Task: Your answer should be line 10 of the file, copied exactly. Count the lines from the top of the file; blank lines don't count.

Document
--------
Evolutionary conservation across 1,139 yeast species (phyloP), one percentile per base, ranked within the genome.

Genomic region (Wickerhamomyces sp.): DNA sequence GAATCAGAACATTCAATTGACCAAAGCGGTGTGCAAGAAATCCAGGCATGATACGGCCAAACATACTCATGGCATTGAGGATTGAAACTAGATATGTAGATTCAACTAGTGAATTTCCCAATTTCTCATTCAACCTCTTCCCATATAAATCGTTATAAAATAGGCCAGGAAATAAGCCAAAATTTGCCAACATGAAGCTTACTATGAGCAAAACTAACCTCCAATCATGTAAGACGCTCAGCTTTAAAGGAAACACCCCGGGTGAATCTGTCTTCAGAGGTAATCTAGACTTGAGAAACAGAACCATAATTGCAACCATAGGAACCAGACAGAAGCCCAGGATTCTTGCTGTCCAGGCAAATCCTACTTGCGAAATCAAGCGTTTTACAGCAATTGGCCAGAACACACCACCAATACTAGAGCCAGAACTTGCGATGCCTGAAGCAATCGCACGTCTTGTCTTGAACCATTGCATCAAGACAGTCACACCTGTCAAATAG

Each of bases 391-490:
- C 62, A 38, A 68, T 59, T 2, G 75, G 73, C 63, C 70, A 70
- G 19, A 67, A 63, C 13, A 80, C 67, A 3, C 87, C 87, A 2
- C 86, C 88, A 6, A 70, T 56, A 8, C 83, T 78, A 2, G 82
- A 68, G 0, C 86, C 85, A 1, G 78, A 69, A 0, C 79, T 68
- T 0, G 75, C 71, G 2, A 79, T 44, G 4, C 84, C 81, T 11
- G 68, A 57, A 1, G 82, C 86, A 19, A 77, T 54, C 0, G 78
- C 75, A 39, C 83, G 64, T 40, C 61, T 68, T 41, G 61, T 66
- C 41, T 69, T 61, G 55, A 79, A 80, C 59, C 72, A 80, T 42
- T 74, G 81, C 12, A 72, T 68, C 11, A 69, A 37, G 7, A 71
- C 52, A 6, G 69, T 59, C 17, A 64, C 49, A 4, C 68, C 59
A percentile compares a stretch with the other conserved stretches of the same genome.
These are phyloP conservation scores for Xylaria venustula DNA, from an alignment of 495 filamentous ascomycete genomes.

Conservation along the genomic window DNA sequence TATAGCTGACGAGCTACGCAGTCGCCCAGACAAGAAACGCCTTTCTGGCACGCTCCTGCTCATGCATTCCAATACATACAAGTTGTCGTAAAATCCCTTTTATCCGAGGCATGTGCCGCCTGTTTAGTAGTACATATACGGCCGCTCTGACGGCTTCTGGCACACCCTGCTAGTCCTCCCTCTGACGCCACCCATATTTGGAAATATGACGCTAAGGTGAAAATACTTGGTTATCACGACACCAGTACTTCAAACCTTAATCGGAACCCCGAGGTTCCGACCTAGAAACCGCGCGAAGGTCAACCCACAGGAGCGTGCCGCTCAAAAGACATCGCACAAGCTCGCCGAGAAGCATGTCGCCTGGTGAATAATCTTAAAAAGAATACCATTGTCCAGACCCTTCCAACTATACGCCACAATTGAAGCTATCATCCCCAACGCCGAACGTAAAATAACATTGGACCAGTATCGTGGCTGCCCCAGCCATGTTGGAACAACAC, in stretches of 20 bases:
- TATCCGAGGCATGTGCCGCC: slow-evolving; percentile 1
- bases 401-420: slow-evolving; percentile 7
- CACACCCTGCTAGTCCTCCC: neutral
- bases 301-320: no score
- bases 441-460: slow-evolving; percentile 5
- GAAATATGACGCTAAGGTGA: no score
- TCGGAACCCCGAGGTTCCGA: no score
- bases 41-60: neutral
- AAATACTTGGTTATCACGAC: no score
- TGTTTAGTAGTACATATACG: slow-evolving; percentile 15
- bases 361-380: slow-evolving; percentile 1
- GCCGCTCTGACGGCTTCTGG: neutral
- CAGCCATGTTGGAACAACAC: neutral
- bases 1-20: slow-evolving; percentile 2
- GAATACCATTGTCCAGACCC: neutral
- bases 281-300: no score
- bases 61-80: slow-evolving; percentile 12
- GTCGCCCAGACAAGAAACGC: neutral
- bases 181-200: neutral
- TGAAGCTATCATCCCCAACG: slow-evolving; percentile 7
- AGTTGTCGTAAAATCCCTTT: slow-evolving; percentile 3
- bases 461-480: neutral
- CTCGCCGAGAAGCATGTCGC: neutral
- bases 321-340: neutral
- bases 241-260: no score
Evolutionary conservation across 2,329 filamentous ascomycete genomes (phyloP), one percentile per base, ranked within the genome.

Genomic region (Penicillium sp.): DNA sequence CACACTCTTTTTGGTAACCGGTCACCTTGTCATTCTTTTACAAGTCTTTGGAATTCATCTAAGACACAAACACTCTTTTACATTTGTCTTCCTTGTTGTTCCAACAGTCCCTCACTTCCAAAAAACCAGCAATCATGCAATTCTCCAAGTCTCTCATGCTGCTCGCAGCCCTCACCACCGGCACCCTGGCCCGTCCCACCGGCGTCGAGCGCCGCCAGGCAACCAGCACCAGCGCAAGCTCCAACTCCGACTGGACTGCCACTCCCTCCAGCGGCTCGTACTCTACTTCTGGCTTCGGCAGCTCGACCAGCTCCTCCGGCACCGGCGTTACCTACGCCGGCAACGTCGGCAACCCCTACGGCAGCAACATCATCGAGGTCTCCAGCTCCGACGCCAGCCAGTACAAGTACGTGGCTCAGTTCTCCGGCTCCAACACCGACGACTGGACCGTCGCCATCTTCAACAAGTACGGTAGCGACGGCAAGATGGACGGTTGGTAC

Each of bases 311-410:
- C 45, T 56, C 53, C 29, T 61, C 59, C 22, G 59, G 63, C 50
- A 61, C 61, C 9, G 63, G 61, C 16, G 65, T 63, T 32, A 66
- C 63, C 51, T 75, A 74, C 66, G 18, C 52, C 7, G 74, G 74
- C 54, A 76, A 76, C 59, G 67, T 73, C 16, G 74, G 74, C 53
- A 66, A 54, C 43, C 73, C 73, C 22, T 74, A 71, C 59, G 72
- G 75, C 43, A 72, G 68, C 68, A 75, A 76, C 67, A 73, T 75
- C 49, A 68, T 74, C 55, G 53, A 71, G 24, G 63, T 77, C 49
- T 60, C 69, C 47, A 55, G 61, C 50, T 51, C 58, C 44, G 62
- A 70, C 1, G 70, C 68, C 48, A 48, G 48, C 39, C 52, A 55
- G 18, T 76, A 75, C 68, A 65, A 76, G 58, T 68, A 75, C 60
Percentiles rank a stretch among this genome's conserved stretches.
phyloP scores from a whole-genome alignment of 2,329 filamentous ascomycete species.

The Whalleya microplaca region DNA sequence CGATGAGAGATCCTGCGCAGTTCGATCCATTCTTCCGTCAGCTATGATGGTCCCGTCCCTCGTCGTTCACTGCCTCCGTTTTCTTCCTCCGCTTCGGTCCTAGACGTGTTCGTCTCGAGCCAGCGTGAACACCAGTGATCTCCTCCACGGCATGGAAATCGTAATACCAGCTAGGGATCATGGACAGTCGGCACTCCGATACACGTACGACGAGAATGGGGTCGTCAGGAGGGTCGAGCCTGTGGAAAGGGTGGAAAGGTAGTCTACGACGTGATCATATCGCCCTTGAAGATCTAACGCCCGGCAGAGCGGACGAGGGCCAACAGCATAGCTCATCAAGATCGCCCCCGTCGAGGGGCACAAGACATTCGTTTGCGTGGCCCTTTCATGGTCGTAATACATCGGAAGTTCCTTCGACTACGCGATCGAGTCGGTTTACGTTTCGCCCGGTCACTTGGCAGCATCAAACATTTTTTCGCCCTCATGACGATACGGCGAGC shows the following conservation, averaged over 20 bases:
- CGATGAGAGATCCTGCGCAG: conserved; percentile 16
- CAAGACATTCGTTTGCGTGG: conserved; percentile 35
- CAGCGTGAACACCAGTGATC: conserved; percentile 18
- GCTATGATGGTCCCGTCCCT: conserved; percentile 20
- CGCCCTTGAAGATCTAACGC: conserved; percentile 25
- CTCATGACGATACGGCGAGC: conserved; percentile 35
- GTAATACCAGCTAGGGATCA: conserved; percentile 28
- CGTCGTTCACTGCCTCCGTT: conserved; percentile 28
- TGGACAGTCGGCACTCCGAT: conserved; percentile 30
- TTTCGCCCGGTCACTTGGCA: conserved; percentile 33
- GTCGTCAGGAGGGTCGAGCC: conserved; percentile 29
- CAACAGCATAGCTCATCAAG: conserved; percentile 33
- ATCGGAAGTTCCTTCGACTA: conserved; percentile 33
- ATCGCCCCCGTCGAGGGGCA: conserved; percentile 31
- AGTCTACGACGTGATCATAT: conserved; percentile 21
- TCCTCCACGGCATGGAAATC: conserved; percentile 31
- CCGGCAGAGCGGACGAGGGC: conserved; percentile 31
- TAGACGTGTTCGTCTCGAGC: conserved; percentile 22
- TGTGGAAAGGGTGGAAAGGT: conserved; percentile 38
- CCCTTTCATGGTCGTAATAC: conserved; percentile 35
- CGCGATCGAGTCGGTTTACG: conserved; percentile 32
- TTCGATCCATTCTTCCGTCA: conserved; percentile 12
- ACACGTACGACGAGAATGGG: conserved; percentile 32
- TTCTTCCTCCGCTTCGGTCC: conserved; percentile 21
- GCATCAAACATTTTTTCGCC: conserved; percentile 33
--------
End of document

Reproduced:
- C 75, A 39, C 83, G 64, T 40, C 61, T 68, T 41, G 61, T 66